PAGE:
Jordan and Jace’s land marked exactly such a descent into canyon land.  

From photographs alone you start to work out a palate for native materials that could make for beautiful arrangements, but I had with me a deep sense and memory to fill in the nuance, to the point that I could almost recall the exact scents the soil and of the native grasses just before a thunderstorm. My family has deep roots in this wind blown land and they’re but a blip on the geological timescale. Even though I’ve moved to the Texas Hill Country long since, I still see so much of my old home in the new. The cacti and buffalo grass that mark the landscape here are nostalgic and when I contemplate them in passing, they help quiet the mind. As the spring season settled into Austin early this year, I was continually struck by that quality of nostalgic quietude by a brilliance that’s been missing from Austin the last few years - yucca blooms. Everywhere.

Both the century plants and yucca were exploding upward and bright all over town. You couldn't miss them if you were trying. Knowing that century plants weren't really going to be the material of choice (honestly, if you've ever had to dig those things up you'll know why), yucca became a focus of my research. And the more I explored them as possibilities for the arrangements, the more I grew to like the idea of a yucca centered approach. These were plants that could bring beautiful nuance to the work. They really are fascinating plants and have such a beautiful and stark profile in their habitats.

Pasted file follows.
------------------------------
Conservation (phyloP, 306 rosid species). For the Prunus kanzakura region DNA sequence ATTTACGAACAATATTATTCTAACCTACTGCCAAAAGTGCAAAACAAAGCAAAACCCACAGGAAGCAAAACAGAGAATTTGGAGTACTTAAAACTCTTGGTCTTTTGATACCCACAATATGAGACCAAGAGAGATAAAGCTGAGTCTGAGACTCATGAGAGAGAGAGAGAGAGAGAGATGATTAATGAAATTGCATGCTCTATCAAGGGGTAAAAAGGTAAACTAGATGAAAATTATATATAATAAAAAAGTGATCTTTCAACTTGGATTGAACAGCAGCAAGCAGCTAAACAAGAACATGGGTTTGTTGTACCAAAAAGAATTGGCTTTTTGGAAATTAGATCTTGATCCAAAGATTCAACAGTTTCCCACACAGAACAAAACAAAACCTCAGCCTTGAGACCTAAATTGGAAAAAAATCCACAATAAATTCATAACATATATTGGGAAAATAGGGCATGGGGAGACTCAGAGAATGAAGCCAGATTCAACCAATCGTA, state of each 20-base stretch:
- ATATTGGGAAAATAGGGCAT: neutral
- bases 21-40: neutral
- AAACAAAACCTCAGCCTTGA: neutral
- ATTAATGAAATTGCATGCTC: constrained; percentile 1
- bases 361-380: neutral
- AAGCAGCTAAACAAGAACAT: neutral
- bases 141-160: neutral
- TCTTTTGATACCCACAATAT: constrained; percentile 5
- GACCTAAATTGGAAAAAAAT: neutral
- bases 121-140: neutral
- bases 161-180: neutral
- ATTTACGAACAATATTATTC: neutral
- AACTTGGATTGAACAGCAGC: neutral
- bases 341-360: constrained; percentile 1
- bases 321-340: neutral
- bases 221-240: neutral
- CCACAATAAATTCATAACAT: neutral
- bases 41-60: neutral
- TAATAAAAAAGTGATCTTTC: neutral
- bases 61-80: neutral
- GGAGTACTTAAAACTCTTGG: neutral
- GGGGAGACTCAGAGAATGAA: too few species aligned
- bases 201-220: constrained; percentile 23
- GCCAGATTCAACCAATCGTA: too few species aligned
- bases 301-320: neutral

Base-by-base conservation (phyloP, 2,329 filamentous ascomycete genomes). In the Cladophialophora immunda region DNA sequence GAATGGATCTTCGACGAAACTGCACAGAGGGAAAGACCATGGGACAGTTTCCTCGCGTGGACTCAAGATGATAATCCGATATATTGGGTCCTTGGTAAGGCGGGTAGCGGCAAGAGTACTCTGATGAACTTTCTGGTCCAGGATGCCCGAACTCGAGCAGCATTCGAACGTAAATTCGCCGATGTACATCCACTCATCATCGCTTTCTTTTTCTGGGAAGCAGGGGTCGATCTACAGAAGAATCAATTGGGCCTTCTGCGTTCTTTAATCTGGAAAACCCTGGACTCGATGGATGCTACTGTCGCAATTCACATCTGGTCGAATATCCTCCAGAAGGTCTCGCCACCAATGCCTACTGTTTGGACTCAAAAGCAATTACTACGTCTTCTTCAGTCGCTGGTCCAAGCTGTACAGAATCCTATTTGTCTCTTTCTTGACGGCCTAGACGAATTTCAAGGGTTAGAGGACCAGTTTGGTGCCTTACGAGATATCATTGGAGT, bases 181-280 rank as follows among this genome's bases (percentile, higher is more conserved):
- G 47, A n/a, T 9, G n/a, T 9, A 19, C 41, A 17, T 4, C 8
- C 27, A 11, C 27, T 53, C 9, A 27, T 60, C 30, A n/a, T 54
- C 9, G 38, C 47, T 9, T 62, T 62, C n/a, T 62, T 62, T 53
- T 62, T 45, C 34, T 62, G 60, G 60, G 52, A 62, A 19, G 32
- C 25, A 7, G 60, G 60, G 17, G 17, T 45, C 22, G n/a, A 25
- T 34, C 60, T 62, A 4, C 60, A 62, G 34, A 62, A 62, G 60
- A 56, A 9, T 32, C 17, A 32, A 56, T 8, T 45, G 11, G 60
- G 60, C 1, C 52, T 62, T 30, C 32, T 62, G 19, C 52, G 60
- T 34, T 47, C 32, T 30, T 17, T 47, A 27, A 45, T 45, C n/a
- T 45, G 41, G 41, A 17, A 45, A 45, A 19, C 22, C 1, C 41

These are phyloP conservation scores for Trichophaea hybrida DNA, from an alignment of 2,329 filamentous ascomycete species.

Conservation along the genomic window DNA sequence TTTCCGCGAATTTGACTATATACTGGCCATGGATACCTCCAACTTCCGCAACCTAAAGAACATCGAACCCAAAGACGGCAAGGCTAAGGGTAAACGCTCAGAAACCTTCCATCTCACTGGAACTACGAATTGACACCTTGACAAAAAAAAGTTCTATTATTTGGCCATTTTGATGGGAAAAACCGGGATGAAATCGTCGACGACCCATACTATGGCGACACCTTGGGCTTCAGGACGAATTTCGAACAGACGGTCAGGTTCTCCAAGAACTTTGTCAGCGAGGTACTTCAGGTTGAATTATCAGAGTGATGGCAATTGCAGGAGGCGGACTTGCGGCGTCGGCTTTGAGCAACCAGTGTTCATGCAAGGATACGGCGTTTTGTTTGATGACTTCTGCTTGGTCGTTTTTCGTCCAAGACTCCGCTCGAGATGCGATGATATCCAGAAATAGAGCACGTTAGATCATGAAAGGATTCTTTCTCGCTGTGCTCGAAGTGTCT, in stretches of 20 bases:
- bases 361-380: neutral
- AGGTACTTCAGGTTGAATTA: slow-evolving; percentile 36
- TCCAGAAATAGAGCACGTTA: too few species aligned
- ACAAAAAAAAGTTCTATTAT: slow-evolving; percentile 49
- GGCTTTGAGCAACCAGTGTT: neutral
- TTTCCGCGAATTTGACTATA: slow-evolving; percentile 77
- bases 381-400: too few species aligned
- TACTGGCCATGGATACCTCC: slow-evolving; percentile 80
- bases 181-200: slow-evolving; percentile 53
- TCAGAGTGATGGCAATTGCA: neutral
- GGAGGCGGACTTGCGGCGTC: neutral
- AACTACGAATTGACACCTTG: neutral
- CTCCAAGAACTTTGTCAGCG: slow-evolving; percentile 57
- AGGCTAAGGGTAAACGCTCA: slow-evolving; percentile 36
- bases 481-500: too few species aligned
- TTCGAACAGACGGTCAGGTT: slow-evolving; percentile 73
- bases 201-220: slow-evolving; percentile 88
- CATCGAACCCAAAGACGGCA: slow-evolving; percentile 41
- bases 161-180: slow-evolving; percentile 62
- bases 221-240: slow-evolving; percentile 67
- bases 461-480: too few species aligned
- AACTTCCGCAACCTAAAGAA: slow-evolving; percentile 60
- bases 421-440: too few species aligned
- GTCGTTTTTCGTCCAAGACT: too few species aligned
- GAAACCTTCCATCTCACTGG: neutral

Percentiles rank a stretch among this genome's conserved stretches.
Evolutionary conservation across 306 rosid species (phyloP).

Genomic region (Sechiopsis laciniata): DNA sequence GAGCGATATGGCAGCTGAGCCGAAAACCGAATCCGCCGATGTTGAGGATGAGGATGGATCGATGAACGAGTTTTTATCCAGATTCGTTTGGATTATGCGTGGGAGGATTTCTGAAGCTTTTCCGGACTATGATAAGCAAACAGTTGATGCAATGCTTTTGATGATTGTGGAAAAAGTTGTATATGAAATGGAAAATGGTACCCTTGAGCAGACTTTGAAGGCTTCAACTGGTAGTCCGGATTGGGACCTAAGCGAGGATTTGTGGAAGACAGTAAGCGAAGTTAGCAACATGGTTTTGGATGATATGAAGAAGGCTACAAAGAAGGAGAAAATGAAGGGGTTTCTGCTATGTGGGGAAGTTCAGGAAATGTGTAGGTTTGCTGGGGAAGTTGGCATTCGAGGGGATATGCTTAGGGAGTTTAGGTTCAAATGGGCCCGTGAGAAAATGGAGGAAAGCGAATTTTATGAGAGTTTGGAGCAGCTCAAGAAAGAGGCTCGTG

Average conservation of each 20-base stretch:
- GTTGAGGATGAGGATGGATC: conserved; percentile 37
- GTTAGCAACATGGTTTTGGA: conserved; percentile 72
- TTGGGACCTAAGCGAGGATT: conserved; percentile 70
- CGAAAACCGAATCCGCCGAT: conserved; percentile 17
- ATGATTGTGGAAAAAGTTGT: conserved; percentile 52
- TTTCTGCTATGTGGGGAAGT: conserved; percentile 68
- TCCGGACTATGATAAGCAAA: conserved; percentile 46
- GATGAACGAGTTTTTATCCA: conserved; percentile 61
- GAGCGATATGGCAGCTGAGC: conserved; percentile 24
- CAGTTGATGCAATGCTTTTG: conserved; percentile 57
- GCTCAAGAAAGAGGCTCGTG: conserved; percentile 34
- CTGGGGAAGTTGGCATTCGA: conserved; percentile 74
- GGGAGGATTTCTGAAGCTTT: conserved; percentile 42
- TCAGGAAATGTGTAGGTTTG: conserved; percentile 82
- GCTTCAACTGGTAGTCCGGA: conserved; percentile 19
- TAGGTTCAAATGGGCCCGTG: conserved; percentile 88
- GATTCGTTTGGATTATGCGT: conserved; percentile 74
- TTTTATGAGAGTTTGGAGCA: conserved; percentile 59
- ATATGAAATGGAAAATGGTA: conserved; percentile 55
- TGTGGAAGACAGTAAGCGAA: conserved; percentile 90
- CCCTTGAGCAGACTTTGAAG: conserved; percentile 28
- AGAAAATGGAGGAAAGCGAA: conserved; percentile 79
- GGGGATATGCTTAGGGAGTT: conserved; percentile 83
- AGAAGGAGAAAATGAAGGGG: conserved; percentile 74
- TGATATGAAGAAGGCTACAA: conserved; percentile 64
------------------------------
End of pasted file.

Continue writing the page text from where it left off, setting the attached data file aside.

Yuccas have a very specialized, mutualistic pollination system, being pollinated by yucca moths. The insect purposefully transfers the pollen from the stamens of one plant to the stigma of another, and at the same time lays an egg in the flower (those blooms I was so obsessed with were literally home to future moths). The moth larva then feeds on some of the developing seeds, always leaving enough seed to perpetuate the species.


Austin, Texas Yucca
Yucca Sketch

The plants store water in their thick roots and in their thick, fleshy leaves. Some of the desert-specific yucca plants have an oily coating on their leaves or pads that traps moisture to reduce water loss. Some species go so far as to drop their leaves during drought to prevent the loss of water through transpiration. Even the dead leaves of yucca collecting against the trunk of the trees help protect it from the sun. The channeled leaves of a yucca direct dew and rainfall water to their roots. Yuccas are said to be one of the most fire adapted plants around - that is, they grow and spread vigorously after wildfires.